Skip to main content

My Summer Vacation


I dreamt of Italy, Greece, and England, but I never once thought the first stamp on my passport would be from China.

HoneyBunch’s oldest son has taught in Shijiazhuang for almost three years and he married a wonderful, young Chinese woman over one year ago. He brought her to the US last summer to meet our family, so HB booked just the two of us on a travel tour of China then extended our departure a few days so that we could travel inland on our own for a short family visit. 

On the tour, we visited Shanghai and sailed up the Yangtze. We flew to Xian and Beijing and walked on hallowed ground reserved only for holy monks and dragon emperors. In the old days, we would have been killed instantly for such sacrilege (and it wouldn’t have been pretty or quick).

We snapped flashbulbs into the eyes of thousands of unblinking Terra Cotta Soldiers. We climbed The Great Wall of China and looked out for miles and miles as it stretched out on either side of us.  We visited museums with priceless treasures, went through the five gigantic locks at the Three Gorges Dam, and ate all kinds of delicacies with our chopsticks.

When the tour ended, we said goodbye to our fellow travelers, and HB and I trekked off on our own, armed only with a couple of phrases written in Chinese (in case we needed help) and dependent on the kindness of others. The further we ventured off the tourist path, the less English we encountered around us.  We would point to our written phrases and folks would point us in the right direction. 

Once we met up with our son’s family, we were safe once again.  They turned out no different than our family and friends here at home.  We instantly liked each other despite the language barrier. Our children acted as our translators.  The men talked of manly things; the women asked me about makeup and jewelry.  They hinted at taking me shopping, but my luggage was already at its weight limit. The time with them went too fast.

Now at home, I put away my passport and I wonder how to fit all my memories into one, tiny stamp. Pictures and words cannot describe it all. Everything was overwhelming - six thousand years of China’s past compounded by the astounding economic future ahead for them.  Even the landmarks heralding all of this are immense.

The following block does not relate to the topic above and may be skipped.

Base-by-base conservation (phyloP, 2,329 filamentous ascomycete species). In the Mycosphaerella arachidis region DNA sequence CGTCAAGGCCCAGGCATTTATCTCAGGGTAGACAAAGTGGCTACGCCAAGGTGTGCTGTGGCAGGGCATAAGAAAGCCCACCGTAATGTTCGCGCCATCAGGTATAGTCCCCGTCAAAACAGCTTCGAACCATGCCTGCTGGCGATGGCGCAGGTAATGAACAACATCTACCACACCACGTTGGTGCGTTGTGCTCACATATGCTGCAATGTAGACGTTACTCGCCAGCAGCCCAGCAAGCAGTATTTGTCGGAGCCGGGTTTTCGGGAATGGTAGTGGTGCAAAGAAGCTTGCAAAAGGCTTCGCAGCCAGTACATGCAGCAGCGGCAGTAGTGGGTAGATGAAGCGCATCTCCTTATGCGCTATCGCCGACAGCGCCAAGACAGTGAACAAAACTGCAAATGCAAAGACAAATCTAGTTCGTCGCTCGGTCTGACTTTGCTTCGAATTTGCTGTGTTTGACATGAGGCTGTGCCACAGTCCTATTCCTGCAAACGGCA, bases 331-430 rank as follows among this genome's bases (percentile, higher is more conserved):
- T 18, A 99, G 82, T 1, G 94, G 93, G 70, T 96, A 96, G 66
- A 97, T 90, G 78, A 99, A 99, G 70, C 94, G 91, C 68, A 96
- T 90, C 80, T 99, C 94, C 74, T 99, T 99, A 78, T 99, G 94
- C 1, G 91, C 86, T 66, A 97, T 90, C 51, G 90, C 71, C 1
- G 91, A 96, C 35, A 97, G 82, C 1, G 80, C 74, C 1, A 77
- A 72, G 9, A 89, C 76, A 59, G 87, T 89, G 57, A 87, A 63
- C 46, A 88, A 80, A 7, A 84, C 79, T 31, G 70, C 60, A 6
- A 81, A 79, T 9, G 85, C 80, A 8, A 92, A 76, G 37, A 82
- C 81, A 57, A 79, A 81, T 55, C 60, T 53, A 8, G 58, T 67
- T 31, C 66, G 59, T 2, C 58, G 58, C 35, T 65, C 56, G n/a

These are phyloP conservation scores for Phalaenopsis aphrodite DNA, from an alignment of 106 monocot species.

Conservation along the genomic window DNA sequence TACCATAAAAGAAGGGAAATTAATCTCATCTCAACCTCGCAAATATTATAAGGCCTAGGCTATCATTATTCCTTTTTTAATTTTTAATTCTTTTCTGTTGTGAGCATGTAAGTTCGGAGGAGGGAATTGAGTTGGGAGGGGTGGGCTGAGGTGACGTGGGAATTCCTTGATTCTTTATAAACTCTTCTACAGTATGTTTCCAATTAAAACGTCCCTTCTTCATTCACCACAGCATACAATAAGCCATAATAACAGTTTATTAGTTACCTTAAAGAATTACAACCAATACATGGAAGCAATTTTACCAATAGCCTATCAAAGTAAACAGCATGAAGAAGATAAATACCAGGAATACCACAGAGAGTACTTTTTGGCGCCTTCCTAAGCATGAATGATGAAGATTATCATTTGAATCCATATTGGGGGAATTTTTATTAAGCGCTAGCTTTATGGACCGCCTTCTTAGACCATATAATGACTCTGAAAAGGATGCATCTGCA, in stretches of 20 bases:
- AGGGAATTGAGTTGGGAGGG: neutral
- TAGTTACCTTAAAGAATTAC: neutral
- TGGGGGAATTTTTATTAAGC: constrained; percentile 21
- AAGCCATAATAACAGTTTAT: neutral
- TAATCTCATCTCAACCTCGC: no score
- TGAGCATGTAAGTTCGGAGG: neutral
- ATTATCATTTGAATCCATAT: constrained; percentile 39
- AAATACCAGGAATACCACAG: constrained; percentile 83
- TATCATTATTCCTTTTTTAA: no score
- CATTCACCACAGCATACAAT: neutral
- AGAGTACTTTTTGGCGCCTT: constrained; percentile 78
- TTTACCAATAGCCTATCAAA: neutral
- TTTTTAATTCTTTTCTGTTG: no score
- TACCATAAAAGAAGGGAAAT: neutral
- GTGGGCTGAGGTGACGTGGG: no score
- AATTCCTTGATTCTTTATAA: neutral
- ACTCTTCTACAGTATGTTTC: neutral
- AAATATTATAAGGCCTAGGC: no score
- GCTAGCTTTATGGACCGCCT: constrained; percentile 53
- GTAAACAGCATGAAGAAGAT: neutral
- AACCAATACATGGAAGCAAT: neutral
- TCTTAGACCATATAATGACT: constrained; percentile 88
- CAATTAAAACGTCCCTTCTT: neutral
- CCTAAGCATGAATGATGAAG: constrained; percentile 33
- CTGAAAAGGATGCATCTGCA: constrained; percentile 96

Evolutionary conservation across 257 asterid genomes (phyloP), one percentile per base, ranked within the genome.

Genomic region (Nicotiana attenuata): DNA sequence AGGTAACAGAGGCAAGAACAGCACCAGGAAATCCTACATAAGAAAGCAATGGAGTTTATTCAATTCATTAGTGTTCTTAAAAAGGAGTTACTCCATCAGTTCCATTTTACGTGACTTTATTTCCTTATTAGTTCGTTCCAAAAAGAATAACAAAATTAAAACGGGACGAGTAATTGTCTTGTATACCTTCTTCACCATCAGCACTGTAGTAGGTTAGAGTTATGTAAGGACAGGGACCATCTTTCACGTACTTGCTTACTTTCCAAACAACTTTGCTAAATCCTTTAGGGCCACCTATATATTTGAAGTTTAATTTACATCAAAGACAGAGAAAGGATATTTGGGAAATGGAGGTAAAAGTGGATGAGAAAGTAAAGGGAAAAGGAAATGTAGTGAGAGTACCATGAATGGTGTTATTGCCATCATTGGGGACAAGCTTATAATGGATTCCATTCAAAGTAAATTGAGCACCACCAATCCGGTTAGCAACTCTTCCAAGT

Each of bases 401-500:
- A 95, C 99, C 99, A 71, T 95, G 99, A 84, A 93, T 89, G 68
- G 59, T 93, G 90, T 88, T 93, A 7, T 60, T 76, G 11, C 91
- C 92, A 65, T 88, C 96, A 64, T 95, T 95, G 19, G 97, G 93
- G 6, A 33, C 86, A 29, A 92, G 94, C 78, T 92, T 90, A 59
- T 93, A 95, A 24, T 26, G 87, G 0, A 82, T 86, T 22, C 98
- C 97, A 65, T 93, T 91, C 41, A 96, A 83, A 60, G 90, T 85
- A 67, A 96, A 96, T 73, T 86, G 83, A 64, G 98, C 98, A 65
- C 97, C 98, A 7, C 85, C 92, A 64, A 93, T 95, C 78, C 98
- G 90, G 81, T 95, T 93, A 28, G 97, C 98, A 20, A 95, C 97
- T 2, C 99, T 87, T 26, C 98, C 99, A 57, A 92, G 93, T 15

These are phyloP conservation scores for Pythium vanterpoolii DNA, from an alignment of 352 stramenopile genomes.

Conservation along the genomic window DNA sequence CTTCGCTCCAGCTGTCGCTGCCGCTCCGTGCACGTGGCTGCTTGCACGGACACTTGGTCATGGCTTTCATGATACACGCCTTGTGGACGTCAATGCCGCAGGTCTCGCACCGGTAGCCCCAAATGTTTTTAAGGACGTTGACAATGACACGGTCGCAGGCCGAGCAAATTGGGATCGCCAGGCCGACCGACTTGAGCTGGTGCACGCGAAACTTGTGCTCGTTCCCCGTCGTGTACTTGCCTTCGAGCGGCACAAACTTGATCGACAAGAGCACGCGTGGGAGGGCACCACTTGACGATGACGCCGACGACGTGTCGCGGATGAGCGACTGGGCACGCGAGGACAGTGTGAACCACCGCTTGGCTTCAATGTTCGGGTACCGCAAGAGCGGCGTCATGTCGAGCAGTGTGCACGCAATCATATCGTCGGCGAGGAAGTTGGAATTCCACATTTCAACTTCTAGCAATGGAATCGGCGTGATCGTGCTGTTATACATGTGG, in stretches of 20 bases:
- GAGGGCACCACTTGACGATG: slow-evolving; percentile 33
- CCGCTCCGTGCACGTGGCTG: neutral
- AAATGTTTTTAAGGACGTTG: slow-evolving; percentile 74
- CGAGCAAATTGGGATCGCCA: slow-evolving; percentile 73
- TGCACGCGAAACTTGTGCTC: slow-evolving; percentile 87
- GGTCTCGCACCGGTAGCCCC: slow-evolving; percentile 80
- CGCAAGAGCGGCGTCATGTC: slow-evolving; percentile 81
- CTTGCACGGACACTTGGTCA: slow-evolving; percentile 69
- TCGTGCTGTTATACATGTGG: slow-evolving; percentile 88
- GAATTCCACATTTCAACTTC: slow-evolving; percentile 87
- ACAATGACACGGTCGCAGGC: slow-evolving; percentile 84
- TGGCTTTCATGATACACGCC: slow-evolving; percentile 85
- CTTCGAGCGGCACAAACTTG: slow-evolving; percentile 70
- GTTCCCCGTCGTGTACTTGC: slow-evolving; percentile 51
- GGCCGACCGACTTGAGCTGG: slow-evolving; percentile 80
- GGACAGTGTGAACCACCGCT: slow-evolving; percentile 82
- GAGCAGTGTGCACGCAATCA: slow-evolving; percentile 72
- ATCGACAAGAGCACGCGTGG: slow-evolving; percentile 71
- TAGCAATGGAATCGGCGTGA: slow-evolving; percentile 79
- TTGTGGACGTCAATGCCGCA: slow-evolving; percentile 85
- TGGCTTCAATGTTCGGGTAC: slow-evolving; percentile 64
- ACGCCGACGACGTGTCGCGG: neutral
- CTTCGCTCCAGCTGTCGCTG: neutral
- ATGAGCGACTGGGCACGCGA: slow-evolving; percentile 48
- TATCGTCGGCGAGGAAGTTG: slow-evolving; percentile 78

And what about all the wonderful and amazing people we met? Folks we may never see again, face to face.  We could not have asked for kinder fellow travelers or a nicer family of in-laws to call our own. For one tiny, moment in time the world seemed a kinder, friendlier place, one in which we all truly liked each other.  


Comments

Popular posts from this blog

Dating Challenged

I stink at dating – always have.I sputter.I hyperventilate.I fail miserably every time. I blame a pathetically underdeveloped gene that got little use before I married in my early twenties, then atrophied, gathering dust and rust, until I became single again in my fifties. I decided to use this defect to my advantage when I needed to do some investigative reporting a few years back.While on a newspaper writing assignment on Boomer-aged dating, I sacrificed my dignity and my vanity for the sake of the story (and I got several).

Thank goodness, HoneyBunch saved me from all this when we married.  (He comes up with the best dates.) I’ve decided I will “show you mine if you show me yours.”I will swap dating horror stories with you, but you have to promise to play along. The trick here is to tell about your worst date in 25 words or less.You must keep it clean and you cannot name names. Our little contest will run only this week and before my next blogger posting. Me first: The facts:My mom f…

Twelve Female Hero Authors Who Influenced Me to be an Author

In honor of Women’s History Month, I decided to share twelve female authors who changed my life forever and who influenced me to try my hand at writing. Some are not widely popular so you might want to try them out.
1.Charlotte Bronté – English – Her plotting and characters - Jane Eyre and Mr. Rochester – are immortal. 
2.Louisa May Alcott – American – I loved how she created a family of Little Women that reminded me of my sisters. 
3.Jane Austen – English – Another author who knew how to build immortal characters. Two words:  Mr. Darcy. Two more words:  hubba hubba.
4.Emily Dickinson – American - What a poet! Her innovation was pooh-poohed at first, but now we owe her for breaking all those punctuation barriers.
5.Beverly Cleary – American – She created a little girl in Ramona that reminded me of me when I was a little girl.  I wish I had met Ms. Cleary’s books sooner instead of when I was in my 30’s.
6.Judy Blume – American - Her female characters said all the outrageous things I thou…

Happy Breastday to Me!

I gave myself a very special birthday present this year – I had surgery. Before you think it was to increase, decrease, or “lift” something, let me tell you it was not cosmetic (though I could probably use a few nips and tucks at my age; the infinite number of creams I buy OTC are not working their promised magic). About four or five months ago, I discovered a hard lump about the size of a large marble in my left armpit.  I had been feeling small pangs of pain in my left chest for several months, but I figured it was just my turn to dance with heart disease.  Everyone in my immediate family is diabetic and suffers from strokes or heart attacks, so I thought – here we go; my turn. I was going to tell my internist about the pangs during my next visit, so imagine my surprise when I discovered the lump. The Drama Queen in me immediately manifested herself – cancer, I thought.  I have cancer. I searched some more and found that the texture on the left side of my left breast felt different t…